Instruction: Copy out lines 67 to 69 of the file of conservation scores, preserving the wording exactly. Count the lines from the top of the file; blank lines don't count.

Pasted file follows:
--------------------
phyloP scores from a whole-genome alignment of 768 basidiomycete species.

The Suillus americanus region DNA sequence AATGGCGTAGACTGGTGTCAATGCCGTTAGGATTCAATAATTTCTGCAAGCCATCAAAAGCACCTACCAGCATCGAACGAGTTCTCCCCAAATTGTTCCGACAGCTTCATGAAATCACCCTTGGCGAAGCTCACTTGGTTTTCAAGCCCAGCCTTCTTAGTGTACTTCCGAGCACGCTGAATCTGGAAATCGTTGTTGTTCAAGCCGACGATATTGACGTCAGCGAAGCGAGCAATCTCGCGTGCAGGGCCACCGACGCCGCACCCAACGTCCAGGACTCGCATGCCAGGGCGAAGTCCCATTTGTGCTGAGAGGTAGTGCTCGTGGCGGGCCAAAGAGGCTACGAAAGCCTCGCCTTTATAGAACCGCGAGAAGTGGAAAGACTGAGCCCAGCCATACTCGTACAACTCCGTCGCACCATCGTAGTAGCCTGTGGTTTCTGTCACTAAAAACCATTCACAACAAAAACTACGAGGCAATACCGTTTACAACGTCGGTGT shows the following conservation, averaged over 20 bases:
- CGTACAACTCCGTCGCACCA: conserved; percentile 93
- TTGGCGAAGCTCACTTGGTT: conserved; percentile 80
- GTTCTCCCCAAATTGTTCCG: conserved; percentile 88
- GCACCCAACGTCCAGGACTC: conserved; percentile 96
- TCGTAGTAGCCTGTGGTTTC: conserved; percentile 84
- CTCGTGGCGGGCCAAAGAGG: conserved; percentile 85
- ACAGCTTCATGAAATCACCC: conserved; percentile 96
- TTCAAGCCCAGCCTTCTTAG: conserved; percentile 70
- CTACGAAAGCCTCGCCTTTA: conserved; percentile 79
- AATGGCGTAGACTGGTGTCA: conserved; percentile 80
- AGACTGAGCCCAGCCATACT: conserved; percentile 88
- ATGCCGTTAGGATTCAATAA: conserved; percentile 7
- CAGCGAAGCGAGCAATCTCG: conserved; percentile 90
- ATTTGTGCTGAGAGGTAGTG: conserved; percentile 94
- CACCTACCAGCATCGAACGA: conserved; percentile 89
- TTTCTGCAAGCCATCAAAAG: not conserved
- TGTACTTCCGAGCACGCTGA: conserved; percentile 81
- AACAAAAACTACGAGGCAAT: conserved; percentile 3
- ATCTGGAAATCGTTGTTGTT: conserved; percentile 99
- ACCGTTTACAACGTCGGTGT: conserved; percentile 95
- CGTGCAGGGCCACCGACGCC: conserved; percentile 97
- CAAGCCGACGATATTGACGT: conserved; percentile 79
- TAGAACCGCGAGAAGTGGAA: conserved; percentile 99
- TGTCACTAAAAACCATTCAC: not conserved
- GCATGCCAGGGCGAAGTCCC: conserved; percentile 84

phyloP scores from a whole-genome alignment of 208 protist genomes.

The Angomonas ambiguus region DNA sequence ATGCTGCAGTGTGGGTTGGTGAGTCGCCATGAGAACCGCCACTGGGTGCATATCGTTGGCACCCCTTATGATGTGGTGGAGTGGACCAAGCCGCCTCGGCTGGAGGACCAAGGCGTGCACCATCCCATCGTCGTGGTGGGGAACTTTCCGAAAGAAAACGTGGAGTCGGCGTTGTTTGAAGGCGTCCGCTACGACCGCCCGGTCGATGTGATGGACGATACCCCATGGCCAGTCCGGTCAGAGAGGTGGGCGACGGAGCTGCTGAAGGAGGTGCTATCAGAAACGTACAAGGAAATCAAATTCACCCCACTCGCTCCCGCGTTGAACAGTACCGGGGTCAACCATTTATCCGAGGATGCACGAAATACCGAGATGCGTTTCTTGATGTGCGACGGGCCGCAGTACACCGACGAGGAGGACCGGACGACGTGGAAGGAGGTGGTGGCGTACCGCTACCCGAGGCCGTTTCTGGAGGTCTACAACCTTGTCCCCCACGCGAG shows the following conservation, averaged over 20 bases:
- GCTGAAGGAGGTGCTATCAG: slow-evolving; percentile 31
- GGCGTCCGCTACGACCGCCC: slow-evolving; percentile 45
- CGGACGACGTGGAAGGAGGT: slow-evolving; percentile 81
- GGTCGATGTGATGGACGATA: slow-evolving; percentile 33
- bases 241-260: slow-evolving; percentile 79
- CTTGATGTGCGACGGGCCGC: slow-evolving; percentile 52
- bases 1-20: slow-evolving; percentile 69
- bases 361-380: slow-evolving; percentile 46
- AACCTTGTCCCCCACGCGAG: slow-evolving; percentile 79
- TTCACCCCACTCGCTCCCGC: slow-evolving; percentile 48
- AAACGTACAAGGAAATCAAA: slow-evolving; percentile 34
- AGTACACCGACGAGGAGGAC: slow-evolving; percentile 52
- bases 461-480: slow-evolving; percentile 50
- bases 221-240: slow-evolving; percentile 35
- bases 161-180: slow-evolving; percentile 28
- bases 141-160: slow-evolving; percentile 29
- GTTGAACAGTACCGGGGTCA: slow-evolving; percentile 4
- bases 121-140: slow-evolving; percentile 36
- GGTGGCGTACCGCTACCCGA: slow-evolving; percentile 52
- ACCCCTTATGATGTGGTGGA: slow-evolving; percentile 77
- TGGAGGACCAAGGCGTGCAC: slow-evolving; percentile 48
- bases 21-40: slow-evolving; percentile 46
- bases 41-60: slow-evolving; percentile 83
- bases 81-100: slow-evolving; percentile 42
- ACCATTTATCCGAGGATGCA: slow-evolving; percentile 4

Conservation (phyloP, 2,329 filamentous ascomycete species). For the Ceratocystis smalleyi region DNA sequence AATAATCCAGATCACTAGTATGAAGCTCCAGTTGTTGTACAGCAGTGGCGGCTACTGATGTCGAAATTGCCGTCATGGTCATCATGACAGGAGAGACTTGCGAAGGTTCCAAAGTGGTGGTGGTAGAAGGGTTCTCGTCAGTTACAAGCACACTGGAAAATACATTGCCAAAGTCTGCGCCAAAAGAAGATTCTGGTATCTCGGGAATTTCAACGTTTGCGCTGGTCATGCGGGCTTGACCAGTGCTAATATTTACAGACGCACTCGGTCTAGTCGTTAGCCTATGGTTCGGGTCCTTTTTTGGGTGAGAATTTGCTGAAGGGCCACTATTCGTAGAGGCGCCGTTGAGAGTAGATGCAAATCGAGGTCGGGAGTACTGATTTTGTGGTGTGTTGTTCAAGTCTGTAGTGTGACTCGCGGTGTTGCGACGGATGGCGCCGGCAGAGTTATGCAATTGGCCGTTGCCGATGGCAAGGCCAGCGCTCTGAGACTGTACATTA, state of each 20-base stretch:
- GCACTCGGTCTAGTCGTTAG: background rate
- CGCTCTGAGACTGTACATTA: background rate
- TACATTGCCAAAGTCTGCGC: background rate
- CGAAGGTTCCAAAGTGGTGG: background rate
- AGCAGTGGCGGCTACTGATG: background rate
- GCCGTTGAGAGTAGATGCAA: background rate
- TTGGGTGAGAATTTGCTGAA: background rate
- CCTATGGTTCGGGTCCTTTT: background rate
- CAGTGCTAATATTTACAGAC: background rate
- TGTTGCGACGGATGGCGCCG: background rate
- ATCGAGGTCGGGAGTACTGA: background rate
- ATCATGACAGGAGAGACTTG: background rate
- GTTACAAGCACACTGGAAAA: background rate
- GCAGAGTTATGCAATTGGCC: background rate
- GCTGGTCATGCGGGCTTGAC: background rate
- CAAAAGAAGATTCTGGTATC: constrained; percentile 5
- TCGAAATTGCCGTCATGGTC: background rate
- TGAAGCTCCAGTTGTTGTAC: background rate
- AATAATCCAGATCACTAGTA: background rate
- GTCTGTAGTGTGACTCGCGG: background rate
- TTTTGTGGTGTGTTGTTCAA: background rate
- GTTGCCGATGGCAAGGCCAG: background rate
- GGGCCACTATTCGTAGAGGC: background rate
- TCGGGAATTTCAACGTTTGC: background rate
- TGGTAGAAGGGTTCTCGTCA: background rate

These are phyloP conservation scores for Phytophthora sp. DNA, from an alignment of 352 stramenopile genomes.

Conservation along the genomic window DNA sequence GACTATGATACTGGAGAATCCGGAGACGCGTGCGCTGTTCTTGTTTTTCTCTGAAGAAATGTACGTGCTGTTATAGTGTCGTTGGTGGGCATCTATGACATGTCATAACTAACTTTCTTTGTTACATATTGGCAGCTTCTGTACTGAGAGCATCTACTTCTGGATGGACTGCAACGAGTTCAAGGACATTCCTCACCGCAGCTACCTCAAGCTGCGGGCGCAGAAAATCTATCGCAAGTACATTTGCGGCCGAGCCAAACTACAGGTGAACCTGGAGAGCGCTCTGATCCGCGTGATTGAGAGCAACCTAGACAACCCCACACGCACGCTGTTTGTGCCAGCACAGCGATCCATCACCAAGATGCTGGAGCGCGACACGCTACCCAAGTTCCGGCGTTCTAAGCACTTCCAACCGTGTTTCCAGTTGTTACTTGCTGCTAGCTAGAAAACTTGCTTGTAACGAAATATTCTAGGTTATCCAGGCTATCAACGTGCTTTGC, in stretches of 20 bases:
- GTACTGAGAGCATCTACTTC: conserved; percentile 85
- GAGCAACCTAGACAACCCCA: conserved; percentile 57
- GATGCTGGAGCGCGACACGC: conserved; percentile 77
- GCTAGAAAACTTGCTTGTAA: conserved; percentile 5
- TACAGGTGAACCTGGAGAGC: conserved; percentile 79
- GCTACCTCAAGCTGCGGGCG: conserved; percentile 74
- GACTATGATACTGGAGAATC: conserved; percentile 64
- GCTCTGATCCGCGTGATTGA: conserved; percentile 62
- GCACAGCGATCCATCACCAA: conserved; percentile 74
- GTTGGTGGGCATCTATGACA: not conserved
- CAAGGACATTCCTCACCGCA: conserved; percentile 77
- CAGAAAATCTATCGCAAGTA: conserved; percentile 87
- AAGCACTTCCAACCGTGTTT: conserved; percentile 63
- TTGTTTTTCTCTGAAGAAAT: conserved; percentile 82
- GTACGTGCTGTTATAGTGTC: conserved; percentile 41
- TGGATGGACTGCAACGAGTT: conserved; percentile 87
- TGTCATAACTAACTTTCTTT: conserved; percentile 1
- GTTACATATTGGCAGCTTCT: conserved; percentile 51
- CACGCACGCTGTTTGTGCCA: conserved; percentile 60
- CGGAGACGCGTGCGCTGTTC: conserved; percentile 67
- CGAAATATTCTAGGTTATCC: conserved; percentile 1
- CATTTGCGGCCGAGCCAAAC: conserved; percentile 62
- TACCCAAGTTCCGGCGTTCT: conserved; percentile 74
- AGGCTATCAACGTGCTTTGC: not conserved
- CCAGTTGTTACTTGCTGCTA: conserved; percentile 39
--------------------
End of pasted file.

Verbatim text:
- ATCATGACAGGAGAGACTTG: background rate
- GTTACAAGCACACTGGAAAA: background rate
- GCAGAGTTATGCAATTGGCC: background rate